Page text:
As the match went to injury time in Villeneuve d’Ascq, the plan was coming together perfectly. The “Rouge et Noir” were leading since the 74th minute with a goal by Utaka, while Bordeaux and Lens were losing. Rennes was third and qualified for the Champions’ League preliminary round. Jimmy Briand and President Frédéric de Saint-Sernin had come down to the pitch and showed their impatience on the side lines. But in the last seconds of the game, Fauvergue was once again Rennes’ tormenter by equalising. Rennes would play the UEFA cup however, but it was only a meagre consolation.
October 2nd, 2008: FC Twente 1 - 0 Stade Rennais (UEFA Cup, 1st round, return leg)
The first round of the UEFA Cup? This should be, logically, an easy way towards the pool phase, especially with a modest opposition such as FC Twente. From the first leg already, the Dutch would cause all sort of troubles to Stade Rennes, who would manage to win 2-1 after conceding the first goal. A thin advantage that would show insufficient, two weeks later, in the Netherlands.
At the Grolsch Veste, in Enschede, Rennes was never put in real trouble. Briand was even scoring the first goal (23’) but his goal was disallowed for an inexistent offside. The tension was tangible, and the refereeing trio would receive a lot of criticism from the Rennes camp after the game. At the 68th minute, N’Kufo ended Stade Rennes’ European dreams, on a 1-0 defeat. Disappointing and frustrating.
May 9th, 2009 : Stade Rennais 1 - 2 En Avant Guingamp (Coupe de France, Final)
The whole of Brittany was celebrating. For the first time since 1971, Rennes was about to play a Coupe de France final, and this against another Breton club. The profile of the opposition gave Rennes an exceptional opportunity to snatch their first trophy in 38 years: Guingamp, a Ligue 2 club, were dragging themselves at the bottom of their leagues rankings. Everyone remembers what happened next.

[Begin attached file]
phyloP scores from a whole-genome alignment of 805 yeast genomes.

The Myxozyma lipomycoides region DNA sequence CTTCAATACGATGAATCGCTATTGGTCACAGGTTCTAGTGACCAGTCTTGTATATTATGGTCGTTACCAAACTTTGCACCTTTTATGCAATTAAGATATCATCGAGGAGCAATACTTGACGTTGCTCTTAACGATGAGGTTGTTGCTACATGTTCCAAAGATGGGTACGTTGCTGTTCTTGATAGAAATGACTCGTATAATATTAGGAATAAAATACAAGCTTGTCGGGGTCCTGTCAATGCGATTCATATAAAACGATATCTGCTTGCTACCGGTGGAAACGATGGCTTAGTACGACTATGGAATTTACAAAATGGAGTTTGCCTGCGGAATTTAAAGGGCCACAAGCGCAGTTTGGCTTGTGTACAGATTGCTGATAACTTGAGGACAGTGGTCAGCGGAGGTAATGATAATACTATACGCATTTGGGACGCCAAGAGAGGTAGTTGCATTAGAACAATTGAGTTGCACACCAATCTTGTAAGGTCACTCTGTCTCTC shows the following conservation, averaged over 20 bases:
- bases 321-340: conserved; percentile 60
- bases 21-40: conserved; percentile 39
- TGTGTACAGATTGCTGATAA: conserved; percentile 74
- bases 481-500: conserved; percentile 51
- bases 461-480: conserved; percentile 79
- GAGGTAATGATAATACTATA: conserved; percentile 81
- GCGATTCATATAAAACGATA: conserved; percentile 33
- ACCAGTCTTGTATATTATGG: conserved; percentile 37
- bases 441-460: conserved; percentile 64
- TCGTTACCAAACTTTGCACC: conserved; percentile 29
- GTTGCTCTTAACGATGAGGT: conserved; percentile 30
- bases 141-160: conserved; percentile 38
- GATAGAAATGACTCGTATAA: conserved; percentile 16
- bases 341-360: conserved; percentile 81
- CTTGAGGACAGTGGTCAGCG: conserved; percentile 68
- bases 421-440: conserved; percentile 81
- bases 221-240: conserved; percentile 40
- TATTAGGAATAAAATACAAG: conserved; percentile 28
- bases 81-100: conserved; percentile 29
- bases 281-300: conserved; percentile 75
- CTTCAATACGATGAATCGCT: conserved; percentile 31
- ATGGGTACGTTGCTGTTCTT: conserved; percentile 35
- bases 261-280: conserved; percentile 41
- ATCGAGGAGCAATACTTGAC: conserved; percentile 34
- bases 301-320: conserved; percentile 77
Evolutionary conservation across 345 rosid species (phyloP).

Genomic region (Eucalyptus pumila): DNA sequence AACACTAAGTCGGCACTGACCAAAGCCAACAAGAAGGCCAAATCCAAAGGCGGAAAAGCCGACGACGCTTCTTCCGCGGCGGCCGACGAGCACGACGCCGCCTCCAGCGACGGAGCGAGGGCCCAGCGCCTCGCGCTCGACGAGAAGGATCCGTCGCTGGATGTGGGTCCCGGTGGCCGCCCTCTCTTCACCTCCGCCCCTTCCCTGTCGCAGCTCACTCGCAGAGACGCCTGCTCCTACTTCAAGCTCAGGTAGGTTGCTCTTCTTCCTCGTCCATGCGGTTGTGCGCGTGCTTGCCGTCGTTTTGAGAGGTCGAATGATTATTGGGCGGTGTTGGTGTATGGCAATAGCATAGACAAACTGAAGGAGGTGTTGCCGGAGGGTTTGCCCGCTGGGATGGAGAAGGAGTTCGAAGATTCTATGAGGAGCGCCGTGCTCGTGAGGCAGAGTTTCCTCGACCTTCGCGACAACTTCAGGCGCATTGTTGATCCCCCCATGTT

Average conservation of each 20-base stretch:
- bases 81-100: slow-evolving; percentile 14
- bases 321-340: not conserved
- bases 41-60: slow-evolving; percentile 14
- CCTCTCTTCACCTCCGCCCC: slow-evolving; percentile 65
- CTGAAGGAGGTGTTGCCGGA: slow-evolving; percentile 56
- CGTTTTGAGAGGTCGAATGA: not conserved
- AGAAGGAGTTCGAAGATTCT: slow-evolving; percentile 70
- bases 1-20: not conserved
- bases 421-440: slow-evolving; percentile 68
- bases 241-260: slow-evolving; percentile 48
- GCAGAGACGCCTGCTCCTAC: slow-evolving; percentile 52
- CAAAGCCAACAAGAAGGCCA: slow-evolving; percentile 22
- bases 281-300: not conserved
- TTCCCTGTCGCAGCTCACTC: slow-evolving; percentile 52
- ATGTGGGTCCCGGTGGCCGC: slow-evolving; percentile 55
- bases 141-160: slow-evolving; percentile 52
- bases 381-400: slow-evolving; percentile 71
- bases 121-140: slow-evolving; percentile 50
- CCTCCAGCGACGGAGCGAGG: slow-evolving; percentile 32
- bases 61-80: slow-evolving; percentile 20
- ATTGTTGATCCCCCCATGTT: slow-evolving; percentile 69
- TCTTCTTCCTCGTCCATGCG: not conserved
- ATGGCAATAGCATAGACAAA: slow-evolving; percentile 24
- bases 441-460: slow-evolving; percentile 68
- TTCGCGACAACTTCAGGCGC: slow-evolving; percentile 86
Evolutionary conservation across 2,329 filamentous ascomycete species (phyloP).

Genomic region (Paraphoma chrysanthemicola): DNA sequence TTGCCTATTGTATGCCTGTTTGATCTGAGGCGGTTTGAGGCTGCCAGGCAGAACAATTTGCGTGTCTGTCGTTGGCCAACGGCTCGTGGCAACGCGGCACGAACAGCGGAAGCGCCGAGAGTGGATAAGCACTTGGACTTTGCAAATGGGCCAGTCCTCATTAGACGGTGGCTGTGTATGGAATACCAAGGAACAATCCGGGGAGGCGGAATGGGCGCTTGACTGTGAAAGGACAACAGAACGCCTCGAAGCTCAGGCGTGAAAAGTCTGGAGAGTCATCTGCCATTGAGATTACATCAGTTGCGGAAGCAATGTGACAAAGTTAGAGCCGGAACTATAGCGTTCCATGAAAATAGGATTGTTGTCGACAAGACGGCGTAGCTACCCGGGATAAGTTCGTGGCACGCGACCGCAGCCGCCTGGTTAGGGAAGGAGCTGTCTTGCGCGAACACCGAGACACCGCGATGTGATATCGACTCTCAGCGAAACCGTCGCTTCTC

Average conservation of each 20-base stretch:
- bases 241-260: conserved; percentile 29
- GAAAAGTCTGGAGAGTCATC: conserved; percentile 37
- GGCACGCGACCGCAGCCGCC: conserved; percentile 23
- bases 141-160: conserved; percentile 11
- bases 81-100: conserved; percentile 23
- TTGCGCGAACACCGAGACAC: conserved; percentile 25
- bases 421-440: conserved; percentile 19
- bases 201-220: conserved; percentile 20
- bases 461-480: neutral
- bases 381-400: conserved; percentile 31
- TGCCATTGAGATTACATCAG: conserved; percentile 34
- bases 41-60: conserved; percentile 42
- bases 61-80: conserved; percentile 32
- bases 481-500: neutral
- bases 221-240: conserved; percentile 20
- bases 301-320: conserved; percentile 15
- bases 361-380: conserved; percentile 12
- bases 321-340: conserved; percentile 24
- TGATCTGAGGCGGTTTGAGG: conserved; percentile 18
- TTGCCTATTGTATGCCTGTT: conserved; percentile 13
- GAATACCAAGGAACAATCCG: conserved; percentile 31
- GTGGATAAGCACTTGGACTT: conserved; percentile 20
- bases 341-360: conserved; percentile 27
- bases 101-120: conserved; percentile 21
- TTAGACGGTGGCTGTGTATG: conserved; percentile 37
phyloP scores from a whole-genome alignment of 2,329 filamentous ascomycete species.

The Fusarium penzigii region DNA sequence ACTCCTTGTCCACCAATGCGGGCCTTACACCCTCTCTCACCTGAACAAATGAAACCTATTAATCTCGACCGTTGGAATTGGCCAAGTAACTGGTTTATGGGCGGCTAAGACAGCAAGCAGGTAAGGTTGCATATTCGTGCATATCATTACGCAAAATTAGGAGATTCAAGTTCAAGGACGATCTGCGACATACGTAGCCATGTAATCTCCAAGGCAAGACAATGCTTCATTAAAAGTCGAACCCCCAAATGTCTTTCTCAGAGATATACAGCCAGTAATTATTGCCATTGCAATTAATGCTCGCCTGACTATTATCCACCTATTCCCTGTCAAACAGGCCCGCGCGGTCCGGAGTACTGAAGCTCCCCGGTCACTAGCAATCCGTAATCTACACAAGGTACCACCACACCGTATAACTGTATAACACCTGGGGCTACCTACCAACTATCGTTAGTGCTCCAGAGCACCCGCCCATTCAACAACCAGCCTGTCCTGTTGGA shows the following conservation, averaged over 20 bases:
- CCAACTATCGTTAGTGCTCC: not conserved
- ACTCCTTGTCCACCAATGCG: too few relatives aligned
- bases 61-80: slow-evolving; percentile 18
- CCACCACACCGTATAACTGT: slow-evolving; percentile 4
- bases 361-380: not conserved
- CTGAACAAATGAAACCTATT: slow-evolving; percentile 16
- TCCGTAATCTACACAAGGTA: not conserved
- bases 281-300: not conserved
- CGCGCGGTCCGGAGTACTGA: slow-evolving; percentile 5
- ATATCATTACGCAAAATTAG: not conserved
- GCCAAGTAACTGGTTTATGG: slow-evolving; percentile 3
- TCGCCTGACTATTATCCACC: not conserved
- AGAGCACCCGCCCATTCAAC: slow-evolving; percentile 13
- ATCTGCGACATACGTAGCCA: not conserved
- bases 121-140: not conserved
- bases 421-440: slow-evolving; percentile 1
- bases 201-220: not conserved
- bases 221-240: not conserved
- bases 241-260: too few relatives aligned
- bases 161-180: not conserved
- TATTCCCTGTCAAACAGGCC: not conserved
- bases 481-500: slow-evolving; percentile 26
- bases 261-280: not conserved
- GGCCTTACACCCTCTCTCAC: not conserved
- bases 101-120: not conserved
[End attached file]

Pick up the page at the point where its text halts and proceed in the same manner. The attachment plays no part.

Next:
At the Stade de France, Rennes dominated without really creating any danger. However, when Bocanegra scored the first goal (68’), the “Rouge et Noir” seemed well on their way to reopen their long-closed silverware cabinet. But the dream would last three minutes, and Eduardo would give nightmares to the Rennes defence. With two goals, the Brazilian swung the balance of the game. Guingamp went on to win the game, while Stade Rennes was certainly living one of the biggest disillusions in its history. The blow was severe, and would leave marks.
February 9th, 2010: US Quevilly 1 - 0 Stade Rennais (Coupe de France, Round of 16)
Nine months to the day after the final lost against Guingamp, emotion was still much present amongst the Rennes supporters, and hopes to return to the Stade de France were high. So, when Rennes had a chance to qualify for the Coupe de France’s quarter-finals (the penultimate stage before Saint-Denis) against a small amateur club, the memories returned. The fans started dreaming of a journey like the previous, with a happier ending this time.
On paper, Rennes should have had an easy game against Quevilly. And especially so, since they were in great form: they had won their last three matches, scoring four goals each time, including the last game in Bordeaux, then Ligue 1 leaders and unbeaten since nine games. Despite all the good omens, Antonetti’s men would fall in Quevilly’s trap and lose 1-0. Familiar scenes